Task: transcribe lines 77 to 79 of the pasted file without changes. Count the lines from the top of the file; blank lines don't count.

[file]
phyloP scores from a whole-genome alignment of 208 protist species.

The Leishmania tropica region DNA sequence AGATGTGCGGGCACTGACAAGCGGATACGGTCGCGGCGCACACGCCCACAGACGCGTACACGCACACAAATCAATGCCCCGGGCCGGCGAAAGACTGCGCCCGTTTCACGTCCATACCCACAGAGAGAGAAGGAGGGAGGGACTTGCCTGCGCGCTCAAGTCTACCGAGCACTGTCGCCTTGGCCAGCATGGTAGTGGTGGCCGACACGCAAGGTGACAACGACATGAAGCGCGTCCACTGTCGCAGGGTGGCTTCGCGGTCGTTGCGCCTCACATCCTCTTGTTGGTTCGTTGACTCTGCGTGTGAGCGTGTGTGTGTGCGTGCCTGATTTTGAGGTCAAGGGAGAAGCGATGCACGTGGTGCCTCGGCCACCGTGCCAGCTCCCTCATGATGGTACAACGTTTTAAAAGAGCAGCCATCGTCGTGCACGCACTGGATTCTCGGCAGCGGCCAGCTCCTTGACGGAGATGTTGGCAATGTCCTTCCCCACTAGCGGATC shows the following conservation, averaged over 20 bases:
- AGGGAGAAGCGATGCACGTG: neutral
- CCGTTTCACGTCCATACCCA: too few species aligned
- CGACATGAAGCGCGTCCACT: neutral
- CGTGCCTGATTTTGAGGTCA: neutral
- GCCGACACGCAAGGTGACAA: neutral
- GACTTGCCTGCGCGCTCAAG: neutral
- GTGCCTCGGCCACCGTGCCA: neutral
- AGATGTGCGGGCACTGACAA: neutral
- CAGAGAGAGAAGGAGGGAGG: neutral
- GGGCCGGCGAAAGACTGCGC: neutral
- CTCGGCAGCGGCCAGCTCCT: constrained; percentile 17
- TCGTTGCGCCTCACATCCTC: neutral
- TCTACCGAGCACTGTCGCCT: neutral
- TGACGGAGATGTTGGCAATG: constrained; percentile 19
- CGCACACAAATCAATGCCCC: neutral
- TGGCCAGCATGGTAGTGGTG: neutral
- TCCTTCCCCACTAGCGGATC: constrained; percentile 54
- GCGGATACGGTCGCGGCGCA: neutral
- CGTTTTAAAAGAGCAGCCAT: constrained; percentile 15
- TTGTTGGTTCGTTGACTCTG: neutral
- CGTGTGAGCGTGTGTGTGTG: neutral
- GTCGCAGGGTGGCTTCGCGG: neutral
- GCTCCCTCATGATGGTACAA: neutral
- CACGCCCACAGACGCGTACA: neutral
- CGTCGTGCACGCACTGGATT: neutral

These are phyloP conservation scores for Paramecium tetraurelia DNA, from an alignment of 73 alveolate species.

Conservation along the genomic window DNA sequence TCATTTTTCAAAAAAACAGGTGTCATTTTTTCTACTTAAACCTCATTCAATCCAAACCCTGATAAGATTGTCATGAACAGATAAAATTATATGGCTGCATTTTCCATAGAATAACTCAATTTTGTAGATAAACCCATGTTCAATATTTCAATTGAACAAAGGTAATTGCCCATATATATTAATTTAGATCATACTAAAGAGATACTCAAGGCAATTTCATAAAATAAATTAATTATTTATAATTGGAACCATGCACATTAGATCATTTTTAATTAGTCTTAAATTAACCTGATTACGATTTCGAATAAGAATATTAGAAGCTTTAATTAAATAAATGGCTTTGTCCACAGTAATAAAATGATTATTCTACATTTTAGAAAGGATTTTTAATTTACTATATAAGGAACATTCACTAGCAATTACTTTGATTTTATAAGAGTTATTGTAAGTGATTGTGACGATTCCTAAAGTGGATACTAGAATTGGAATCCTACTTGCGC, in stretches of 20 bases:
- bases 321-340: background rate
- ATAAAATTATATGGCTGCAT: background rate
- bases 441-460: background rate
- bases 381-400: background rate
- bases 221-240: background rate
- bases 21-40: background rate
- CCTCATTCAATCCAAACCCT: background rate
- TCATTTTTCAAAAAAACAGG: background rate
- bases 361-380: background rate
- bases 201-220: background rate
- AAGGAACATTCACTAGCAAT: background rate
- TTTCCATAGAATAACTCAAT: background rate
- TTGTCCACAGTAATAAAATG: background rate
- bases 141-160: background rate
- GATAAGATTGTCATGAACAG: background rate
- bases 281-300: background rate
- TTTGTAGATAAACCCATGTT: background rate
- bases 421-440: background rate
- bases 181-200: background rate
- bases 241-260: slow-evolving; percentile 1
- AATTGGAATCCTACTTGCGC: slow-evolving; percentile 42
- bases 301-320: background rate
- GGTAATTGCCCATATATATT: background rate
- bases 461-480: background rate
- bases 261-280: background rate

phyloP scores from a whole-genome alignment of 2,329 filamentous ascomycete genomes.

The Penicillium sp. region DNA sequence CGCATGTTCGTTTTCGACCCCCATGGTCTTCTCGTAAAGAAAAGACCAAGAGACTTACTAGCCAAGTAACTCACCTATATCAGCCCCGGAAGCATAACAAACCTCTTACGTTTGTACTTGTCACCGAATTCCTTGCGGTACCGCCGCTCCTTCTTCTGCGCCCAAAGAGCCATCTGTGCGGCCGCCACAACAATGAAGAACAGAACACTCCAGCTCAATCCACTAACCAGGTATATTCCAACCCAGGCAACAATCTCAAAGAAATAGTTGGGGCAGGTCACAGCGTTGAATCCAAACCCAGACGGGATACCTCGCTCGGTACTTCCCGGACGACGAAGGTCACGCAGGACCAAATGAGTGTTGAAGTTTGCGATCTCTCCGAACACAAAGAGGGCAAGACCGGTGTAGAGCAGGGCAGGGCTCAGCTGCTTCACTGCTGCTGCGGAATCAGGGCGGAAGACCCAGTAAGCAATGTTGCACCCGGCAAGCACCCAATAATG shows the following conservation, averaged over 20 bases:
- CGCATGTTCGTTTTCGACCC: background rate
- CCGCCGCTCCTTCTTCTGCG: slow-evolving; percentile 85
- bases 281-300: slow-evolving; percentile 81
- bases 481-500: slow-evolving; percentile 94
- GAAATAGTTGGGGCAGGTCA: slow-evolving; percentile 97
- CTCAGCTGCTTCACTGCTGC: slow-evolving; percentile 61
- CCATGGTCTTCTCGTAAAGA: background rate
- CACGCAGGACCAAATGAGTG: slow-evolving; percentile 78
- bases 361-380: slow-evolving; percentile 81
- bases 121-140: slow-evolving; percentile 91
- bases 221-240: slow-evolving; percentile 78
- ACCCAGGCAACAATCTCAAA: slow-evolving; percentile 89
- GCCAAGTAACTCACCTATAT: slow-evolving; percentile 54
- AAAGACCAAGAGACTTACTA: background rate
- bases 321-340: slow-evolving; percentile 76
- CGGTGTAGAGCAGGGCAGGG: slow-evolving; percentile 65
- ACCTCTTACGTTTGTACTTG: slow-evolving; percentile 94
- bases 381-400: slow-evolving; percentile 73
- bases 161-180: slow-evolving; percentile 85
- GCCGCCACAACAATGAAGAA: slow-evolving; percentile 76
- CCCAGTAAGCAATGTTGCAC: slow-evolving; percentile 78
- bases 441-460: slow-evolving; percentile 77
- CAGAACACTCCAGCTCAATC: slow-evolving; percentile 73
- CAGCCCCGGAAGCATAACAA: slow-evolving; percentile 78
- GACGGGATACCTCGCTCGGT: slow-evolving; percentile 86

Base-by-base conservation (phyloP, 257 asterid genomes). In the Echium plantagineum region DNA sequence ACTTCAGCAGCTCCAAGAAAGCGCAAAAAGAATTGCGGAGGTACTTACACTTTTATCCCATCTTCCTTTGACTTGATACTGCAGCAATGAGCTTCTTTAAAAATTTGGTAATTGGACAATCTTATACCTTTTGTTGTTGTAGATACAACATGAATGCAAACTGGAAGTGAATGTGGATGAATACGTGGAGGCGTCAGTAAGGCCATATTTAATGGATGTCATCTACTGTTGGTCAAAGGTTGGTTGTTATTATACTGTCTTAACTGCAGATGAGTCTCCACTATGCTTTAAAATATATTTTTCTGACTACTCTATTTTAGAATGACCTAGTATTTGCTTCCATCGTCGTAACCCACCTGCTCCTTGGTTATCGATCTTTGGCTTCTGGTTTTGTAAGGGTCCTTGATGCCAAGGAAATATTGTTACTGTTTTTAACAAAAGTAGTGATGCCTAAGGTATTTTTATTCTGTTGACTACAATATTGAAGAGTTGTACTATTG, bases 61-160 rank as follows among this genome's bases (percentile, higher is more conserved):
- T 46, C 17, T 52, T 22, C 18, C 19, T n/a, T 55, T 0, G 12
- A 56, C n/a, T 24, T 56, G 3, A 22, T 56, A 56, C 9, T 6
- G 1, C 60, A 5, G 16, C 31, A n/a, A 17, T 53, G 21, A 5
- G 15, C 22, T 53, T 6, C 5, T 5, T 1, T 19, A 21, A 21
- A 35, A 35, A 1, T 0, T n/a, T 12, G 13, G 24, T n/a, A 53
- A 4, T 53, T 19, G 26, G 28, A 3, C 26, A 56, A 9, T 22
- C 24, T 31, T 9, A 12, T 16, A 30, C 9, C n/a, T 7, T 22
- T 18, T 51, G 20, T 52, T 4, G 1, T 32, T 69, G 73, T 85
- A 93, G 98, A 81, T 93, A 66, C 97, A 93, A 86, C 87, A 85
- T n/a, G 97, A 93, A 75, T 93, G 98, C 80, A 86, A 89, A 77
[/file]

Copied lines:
- CCCAGTAAGCAATGTTGCAC: slow-evolving; percentile 78
- bases 441-460: slow-evolving; percentile 77
- CAGAACACTCCAGCTCAATC: slow-evolving; percentile 73